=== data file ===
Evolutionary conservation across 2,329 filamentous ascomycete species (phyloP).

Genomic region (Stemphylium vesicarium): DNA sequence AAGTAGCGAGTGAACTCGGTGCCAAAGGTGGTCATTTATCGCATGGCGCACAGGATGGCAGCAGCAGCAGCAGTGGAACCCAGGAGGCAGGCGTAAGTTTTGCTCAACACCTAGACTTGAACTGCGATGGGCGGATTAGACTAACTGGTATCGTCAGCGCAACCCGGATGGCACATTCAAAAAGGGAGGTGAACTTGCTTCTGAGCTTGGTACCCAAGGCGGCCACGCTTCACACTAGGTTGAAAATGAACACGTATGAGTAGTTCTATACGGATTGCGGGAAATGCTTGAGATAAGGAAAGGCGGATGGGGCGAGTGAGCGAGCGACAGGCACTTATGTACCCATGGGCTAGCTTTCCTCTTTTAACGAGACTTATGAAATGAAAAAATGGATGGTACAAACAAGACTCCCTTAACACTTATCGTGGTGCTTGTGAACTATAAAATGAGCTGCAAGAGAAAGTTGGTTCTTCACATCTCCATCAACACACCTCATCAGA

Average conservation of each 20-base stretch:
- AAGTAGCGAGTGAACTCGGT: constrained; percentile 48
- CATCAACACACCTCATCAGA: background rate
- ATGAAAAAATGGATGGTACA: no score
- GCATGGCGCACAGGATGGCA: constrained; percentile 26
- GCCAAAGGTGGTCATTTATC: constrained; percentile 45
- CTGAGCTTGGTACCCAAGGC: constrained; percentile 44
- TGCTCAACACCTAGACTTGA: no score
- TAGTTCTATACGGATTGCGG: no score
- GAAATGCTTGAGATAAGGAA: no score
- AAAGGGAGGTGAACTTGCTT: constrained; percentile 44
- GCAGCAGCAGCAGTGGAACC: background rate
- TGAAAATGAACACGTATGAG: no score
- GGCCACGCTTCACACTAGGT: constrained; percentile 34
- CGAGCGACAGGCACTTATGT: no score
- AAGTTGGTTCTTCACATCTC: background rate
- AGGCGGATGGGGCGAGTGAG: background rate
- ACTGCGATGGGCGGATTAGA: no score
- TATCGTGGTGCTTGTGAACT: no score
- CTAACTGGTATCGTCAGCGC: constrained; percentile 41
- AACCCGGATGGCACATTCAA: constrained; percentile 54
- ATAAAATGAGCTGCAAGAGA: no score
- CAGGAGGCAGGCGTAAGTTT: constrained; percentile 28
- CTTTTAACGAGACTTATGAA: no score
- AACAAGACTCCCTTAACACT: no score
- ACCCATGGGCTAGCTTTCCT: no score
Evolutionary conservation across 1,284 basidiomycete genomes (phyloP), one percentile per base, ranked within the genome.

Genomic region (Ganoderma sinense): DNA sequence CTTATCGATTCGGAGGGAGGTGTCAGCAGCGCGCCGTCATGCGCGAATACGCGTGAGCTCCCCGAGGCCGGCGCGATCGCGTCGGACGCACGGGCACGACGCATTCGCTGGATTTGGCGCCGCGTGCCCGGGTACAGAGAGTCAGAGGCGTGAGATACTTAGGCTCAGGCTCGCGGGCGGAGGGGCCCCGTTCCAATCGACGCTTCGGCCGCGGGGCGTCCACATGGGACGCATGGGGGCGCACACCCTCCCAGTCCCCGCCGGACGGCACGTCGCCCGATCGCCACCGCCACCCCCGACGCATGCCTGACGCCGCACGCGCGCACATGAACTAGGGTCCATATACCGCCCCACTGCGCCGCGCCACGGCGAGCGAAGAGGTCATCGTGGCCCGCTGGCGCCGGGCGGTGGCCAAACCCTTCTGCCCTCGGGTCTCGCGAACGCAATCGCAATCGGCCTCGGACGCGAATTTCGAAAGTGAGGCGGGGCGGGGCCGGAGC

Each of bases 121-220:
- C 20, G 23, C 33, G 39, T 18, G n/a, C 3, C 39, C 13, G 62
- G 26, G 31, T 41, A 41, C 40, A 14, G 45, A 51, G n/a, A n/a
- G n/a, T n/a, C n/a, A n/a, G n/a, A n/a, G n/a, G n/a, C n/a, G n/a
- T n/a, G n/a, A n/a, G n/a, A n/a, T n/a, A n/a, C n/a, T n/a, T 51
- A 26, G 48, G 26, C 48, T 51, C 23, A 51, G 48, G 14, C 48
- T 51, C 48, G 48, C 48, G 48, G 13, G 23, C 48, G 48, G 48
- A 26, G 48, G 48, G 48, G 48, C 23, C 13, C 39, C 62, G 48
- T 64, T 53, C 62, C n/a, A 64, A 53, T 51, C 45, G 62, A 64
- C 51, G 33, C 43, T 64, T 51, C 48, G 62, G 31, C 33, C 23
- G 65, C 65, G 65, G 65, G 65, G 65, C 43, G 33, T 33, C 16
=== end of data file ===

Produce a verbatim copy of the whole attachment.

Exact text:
Evolutionary conservation across 2,329 filamentous ascomycete species (phyloP).

Genomic region (Stemphylium vesicarium): DNA sequence AAGTAGCGAGTGAACTCGGTGCCAAAGGTGGTCATTTATCGCATGGCGCACAGGATGGCAGCAGCAGCAGCAGTGGAACCCAGGAGGCAGGCGTAAGTTTTGCTCAACACCTAGACTTGAACTGCGATGGGCGGATTAGACTAACTGGTATCGTCAGCGCAACCCGGATGGCACATTCAAAAAGGGAGGTGAACTTGCTTCTGAGCTTGGTACCCAAGGCGGCCACGCTTCACACTAGGTTGAAAATGAACACGTATGAGTAGTTCTATACGGATTGCGGGAAATGCTTGAGATAAGGAAAGGCGGATGGGGCGAGTGAGCGAGCGACAGGCACTTATGTACCCATGGGCTAGCTTTCCTCTTTTAACGAGACTTATGAAATGAAAAAATGGATGGTACAAACAAGACTCCCTTAACACTTATCGTGGTGCTTGTGAACTATAAAATGAGCTGCAAGAGAAAGTTGGTTCTTCACATCTCCATCAACACACCTCATCAGA

Average conservation of each 20-base stretch:
- AAGTAGCGAGTGAACTCGGT: constrained; percentile 48
- CATCAACACACCTCATCAGA: background rate
- ATGAAAAAATGGATGGTACA: no score
- GCATGGCGCACAGGATGGCA: constrained; percentile 26
- GCCAAAGGTGGTCATTTATC: constrained; percentile 45
- CTGAGCTTGGTACCCAAGGC: constrained; percentile 44
- TGCTCAACACCTAGACTTGA: no score
- TAGTTCTATACGGATTGCGG: no score
- GAAATGCTTGAGATAAGGAA: no score
- AAAGGGAGGTGAACTTGCTT: constrained; percentile 44
- GCAGCAGCAGCAGTGGAACC: background rate
- TGAAAATGAACACGTATGAG: no score
- GGCCACGCTTCACACTAGGT: constrained; percentile 34
- CGAGCGACAGGCACTTATGT: no score
- AAGTTGGTTCTTCACATCTC: background rate
- AGGCGGATGGGGCGAGTGAG: background rate
- ACTGCGATGGGCGGATTAGA: no score
- TATCGTGGTGCTTGTGAACT: no score
- CTAACTGGTATCGTCAGCGC: constrained; percentile 41
- AACCCGGATGGCACATTCAA: constrained; percentile 54
- ATAAAATGAGCTGCAAGAGA: no score
- CAGGAGGCAGGCGTAAGTTT: constrained; percentile 28
- CTTTTAACGAGACTTATGAA: no score
- AACAAGACTCCCTTAACACT: no score
- ACCCATGGGCTAGCTTTCCT: no score
Evolutionary conservation across 1,284 basidiomycete genomes (phyloP), one percentile per base, ranked within the genome.

Genomic region (Ganoderma sinense): DNA sequence CTTATCGATTCGGAGGGAGGTGTCAGCAGCGCGCCGTCATGCGCGAATACGCGTGAGCTCCCCGAGGCCGGCGCGATCGCGTCGGACGCACGGGCACGACGCATTCGCTGGATTTGGCGCCGCGTGCCCGGGTACAGAGAGTCAGAGGCGTGAGATACTTAGGCTCAGGCTCGCGGGCGGAGGGGCCCCGTTCCAATCGACGCTTCGGCCGCGGGGCGTCCACATGGGACGCATGGGGGCGCACACCCTCCCAGTCCCCGCCGGACGGCACGTCGCCCGATCGCCACCGCCACCCCCGACGCATGCCTGACGCCGCACGCGCGCACATGAACTAGGGTCCATATACCGCCCCACTGCGCCGCGCCACGGCGAGCGAAGAGGTCATCGTGGCCCGCTGGCGCCGGGCGGTGGCCAAACCCTTCTGCCCTCGGGTCTCGCGAACGCAATCGCAATCGGCCTCGGACGCGAATTTCGAAAGTGAGGCGGGGCGGGGCCGGAGC

Each of bases 121-220:
- C 20, G 23, C 33, G 39, T 18, G n/a, C 3, C 39, C 13, G 62
- G 26, G 31, T 41, A 41, C 40, A 14, G 45, A 51, G n/a, A n/a
- G n/a, T n/a, C n/a, A n/a, G n/a, A n/a, G n/a, G n/a, C n/a, G n/a
- T n/a, G n/a, A n/a, G n/a, A n/a, T n/a, A n/a, C n/a, T n/a, T 51
- A 26, G 48, G 26, C 48, T 51, C 23, A 51, G 48, G 14, C 48
- T 51, C 48, G 48, C 48, G 48, G 13, G 23, C 48, G 48, G 48
- A 26, G 48, G 48, G 48, G 48, C 23, C 13, C 39, C 62, G 48
- T 64, T 53, C 62, C n/a, A 64, A 53, T 51, C 45, G 62, A 64
- C 51, G 33, C 43, T 64, T 51, C 48, G 62, G 31, C 33, C 23
- G 65, C 65, G 65, G 65, G 65, G 65, C 43, G 33, T 33, C 16